U.S. firms interested in the electric power sectors are encouraged to explore opportunities existing in the following areas: 
 
Building of transmission and distribution infrastructure to wheel increased power generated by GENCOs and sold to DISCOs through the Nigerian Bulk Electricity Trading Trader (NBET). This is expected to enhance Nigeria’s national grid and enable independent power plants interconnect and discharge their power.
 

  1. Joint Venture partnerships to build off-grid captive power plants (5 – 19 MW) for resale to manufacturing industries in strategic cities – GON Power Reforms allow off-grid sales of generated power.
  2. Partnerships to offer technical services to newly privatized GENCOs – upgrade of existing equipment. (turbines).
  3. Renewable Energy (RE) systems – solar, wind, biomass.
  4. Technical services for DISCOs for proper metering and billing systems.
  5. Supply of Prepaid Meters to DISCOs.
  6. Training of GENCOs and DISCOs technical personnel for maintenance of equipment.
  7. Sale of Heavy-duty Gensets (100 KW to 1 MW) – most companies operating in Nigeria provide their own reliable source of power such as diesel-operated heavy duty generating sets.  U.S. and European-origin equipment are preferred in view of their reliability and serviceability.  U.S. manufacturers of power equipment may utilize the guarantees provided by Ex-Im Bank and OPIC as incentives to purchasing gensets from the U.S. 
  8. Support Services: 
  • Provision of specialized training for electricity industry technicians and managers;
  • Assembly plants for intermediary power equipment and accessories, including meters;
  • Consultancies in Regulatory and Consumer education initiatives; and
  • Provision of Power Sector specific equipment testing, calibration and logistics services.

Investment Opportunities

Transmission

  1. Nigeria’s transmission network needs significant investment.
  2. Plan for a 765KV Super Grid (conceptual).
  3. New, greenfield IPPs.
  4. Smart metering devices – manufacturing and servicing.  
  5. Manufacturing of electricity generation, transmission and distribution equipment and spare parts.  
  6. Funding options include: 
  • International Development Banks;
  • Multilateral Funding Sources;
  • Public Private Partnership; and
  • Local Capital Market.

Remote, Off-Grid and Renewable Energy

  • Pre-feasibility a feasibility studies for remote and off-grid locations.
  • Load profiles and forecasts for Remote and off-grid locations.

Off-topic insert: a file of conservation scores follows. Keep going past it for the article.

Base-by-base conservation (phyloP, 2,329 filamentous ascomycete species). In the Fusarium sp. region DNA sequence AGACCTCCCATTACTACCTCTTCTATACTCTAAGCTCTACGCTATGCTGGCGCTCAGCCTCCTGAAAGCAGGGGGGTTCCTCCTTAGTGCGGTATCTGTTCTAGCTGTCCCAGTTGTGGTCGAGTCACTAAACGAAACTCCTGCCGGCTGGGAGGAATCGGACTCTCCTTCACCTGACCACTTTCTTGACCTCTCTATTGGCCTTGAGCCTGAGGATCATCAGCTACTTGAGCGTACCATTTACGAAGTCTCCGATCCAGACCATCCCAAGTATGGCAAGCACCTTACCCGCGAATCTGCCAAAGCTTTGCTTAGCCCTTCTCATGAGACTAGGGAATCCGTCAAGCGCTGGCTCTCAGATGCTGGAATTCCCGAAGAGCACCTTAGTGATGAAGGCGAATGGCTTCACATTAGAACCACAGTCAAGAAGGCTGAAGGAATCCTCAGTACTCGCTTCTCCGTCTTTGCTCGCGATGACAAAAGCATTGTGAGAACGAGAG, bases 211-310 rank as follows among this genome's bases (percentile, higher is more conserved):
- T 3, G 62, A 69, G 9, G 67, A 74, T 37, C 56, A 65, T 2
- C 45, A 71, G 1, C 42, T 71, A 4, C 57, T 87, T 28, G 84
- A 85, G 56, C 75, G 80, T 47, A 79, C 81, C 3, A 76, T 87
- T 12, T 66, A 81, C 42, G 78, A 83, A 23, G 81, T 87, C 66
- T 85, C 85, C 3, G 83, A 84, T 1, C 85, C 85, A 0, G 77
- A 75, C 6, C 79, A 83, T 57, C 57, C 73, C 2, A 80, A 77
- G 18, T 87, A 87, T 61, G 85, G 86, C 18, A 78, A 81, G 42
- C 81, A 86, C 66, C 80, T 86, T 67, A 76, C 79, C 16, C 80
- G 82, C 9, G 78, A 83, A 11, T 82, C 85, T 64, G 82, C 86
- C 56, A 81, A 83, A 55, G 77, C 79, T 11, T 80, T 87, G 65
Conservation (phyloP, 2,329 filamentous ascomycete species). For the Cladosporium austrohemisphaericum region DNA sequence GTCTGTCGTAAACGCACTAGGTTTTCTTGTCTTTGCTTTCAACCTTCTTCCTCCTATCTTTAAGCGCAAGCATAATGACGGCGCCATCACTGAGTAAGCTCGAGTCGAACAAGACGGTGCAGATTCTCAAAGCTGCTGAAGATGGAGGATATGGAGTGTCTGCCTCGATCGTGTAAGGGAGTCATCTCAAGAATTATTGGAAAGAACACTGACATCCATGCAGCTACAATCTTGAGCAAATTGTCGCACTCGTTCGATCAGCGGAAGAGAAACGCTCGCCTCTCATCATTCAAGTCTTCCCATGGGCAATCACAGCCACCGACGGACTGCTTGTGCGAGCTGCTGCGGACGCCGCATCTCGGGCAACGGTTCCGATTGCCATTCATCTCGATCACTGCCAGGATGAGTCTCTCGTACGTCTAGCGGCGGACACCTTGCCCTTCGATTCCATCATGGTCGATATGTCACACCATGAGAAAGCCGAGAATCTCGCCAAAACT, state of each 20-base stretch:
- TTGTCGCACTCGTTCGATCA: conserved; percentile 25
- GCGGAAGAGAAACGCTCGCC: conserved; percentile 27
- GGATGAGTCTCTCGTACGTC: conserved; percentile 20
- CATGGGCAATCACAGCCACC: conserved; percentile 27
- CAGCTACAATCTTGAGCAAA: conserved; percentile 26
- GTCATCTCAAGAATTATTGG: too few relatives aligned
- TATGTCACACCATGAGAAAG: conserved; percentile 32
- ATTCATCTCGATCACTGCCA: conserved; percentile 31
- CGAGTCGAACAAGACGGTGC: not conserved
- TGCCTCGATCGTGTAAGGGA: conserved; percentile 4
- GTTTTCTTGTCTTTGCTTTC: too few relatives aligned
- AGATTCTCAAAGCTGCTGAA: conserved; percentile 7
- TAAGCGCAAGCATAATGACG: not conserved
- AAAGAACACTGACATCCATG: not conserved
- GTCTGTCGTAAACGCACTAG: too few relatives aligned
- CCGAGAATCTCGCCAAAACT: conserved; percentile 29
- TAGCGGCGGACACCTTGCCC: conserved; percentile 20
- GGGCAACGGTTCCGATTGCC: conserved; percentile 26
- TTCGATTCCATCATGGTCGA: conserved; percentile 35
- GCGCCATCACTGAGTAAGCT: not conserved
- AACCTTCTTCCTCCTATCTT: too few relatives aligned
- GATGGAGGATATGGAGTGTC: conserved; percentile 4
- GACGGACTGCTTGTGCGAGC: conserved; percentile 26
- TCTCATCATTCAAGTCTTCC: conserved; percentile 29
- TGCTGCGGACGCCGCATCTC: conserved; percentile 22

• Development of commercial framework for implementation of remote and off-grid power.
  • Funding and Technical support for pilot project implementation.
  • Staff training and capacity building for the Nigeria Electricity Supply Industry –NESI.
  • Selected pilot projects in off-grid, solar – powered electricity supply to rural communities e.g. Durumi, Shape, Waru.

Trade Events

Key Agencies in the Nigeria Power Sector

  1. Federal Ministry of Power – policy formulation and consistency.
  2. Nigeria Electricity Regulatory Commission – issuance of licenses and regulation.
  3. Nigeria Bulk Electricity Trading Company Plc – power purchase agreements.
  4. Nigeria Electricity Liability Management Company – take over and management of all liabilities and from the legacy generation and distribution companies.
  5. Gas Aggregation Company of Nigeria – allocation of gas for domestic use.
  6. Transmission Company of Nigeria – management of the National Grid.
  7. Nigeria Gas Company – gas infrastructure and transportation.
  8. Rural Electrification Agency – remote and off grid projects.
  9. Electricity Management Services – testing and certification of electrical components for quality and suitability.
  10. Presidential Task Force on Power – facilitating cross - sectoral solution.

Web Resources

http://www.power.gov.ng/
http://www.nercng.org/
http://www.energy.gov.ng/
http://nbet.com.ng/
http://renewableenergy.gov.ng/
http://www.nsong.org/
http://www.nigeriapowerreform.org/
 
Email Benedicta Nkwoh, Senior Commercial Specialist:  Benedicta.Nkwoh@trade.gov.

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More Information

Nigeria Electricity Infrastructure Trade Development and Promotion